Installation of fish ladders on barriers, imposition of quotas accompanied by the obligation to allocate 60% of elver fishery outputs to repopulating rivers and to decrease the yellow- and silver-eel catches by 30%. “These measures caused a real fishing tsunami, says Philippe Boisneau, chairman of the eel fishermen’s association of the Loire River. Between 2009 and 2014, 200 freshwater and 600 marine fishermen disappeared from the statistics, because the price of elvers went from 800 euros per kilogram to 150 or even 50 euros at the end of the season. We observed the rules and met the objectives. But we were the only ones.” The fishermen’s leader points the finger at the dams, the chemical industry, and at amateur fishermen that are not regulated.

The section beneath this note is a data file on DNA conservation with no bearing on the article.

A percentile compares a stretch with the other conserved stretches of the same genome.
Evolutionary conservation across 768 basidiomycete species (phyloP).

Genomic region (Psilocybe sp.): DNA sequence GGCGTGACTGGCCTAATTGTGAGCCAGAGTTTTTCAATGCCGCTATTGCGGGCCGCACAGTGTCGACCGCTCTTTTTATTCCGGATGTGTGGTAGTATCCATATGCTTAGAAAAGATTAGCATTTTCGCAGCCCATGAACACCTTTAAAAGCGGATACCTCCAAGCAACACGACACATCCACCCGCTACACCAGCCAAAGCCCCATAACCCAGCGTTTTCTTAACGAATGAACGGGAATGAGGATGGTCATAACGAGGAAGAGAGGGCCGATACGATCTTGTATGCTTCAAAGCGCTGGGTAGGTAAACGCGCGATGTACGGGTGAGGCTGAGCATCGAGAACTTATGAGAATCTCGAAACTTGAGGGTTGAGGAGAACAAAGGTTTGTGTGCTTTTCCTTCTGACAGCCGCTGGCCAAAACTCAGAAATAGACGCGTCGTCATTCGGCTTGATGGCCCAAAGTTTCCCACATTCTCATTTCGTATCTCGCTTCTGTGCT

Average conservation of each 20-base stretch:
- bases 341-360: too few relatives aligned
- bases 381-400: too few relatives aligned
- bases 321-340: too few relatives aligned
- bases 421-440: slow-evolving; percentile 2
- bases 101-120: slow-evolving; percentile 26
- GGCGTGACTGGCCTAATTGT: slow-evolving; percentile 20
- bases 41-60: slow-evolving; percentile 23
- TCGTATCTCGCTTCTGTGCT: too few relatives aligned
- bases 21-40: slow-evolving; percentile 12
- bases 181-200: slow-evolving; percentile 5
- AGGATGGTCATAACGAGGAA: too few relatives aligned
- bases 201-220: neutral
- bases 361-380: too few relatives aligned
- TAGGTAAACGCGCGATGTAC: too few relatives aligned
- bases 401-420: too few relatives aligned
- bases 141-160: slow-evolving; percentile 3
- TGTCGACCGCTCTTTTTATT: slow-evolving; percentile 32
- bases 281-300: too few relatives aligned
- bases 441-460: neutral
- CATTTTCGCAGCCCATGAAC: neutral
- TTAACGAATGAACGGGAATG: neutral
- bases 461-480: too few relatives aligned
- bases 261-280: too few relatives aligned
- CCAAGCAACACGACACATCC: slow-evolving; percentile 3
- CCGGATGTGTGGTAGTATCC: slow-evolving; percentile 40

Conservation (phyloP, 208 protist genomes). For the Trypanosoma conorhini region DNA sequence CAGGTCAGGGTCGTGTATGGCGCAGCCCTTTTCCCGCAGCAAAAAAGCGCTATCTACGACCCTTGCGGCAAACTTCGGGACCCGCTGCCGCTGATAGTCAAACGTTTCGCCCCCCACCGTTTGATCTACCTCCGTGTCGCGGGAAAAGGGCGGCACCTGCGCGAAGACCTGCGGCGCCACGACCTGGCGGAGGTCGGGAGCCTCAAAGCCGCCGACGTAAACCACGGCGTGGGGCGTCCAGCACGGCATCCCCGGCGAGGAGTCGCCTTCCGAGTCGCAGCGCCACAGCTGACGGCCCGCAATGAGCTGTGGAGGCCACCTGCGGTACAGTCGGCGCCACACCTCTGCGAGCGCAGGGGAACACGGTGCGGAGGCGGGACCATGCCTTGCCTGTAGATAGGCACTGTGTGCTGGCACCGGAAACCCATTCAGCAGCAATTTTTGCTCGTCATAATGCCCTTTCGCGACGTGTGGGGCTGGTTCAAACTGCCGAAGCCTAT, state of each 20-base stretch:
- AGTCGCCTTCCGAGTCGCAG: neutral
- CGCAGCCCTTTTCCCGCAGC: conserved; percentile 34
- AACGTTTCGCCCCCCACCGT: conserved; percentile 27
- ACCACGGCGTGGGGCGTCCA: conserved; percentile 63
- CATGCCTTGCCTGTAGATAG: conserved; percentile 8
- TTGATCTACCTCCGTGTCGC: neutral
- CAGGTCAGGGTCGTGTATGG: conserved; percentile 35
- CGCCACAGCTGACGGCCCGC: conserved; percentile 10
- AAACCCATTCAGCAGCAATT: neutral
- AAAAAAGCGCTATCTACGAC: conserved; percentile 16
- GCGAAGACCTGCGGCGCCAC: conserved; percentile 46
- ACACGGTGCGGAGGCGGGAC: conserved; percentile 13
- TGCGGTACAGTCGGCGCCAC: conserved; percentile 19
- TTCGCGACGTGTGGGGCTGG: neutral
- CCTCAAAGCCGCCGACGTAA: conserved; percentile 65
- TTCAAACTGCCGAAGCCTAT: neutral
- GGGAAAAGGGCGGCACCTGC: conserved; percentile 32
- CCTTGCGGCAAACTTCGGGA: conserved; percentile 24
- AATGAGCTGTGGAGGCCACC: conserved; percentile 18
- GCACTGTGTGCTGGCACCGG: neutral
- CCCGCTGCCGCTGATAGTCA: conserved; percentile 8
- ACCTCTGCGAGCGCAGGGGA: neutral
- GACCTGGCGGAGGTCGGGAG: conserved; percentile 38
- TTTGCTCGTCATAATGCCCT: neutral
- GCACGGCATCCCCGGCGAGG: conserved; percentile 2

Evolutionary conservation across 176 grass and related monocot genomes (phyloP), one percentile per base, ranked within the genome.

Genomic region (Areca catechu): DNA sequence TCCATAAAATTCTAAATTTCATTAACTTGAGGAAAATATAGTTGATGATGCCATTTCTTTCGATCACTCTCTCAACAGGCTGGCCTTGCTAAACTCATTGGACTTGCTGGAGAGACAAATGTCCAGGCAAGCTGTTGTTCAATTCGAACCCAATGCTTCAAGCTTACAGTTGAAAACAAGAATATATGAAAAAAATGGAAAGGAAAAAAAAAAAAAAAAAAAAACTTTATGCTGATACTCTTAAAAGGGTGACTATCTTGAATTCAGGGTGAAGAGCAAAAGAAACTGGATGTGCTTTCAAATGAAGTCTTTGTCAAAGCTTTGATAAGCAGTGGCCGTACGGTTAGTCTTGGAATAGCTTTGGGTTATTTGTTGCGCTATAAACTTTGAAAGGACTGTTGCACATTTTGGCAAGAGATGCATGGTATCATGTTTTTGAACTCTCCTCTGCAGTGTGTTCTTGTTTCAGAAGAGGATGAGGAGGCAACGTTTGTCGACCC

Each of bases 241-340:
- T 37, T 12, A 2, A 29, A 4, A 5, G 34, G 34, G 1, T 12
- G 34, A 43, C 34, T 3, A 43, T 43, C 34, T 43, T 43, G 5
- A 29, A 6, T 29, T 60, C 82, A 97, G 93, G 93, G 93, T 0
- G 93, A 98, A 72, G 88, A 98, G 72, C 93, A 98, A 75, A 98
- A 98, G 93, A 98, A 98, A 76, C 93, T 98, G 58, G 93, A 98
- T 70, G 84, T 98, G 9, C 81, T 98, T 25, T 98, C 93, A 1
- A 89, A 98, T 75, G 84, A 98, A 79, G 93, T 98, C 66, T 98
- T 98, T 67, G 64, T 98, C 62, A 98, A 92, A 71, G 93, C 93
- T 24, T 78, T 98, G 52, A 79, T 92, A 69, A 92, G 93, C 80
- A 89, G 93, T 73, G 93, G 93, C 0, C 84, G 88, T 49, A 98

Except that, for last three years, the plan seems to have shown its first results. As for the elvers, it’s clear. In areas where fishermen needed a month and a half to reach their quota, this year, in the Adour Basin, they exceeded it in four nights. A significant increase in elvers was also found in the observation ladders. The fishing quotas were then increased slightly. “Pay attention, warns biologist Eric Feunteun, ten years ago, some predicted that the species would be extinct in 2020. Today, the same ones are crying out victory. I’m not sure that they are more clear-sighted now.” In his opinion, the improvement could be due to the change in the North Atlantic oscillation index, caused by the approach of temperatures between the North Pole and the Tropic of Cancer, which would push the larvae into the right direction. The latest trick played by the eel.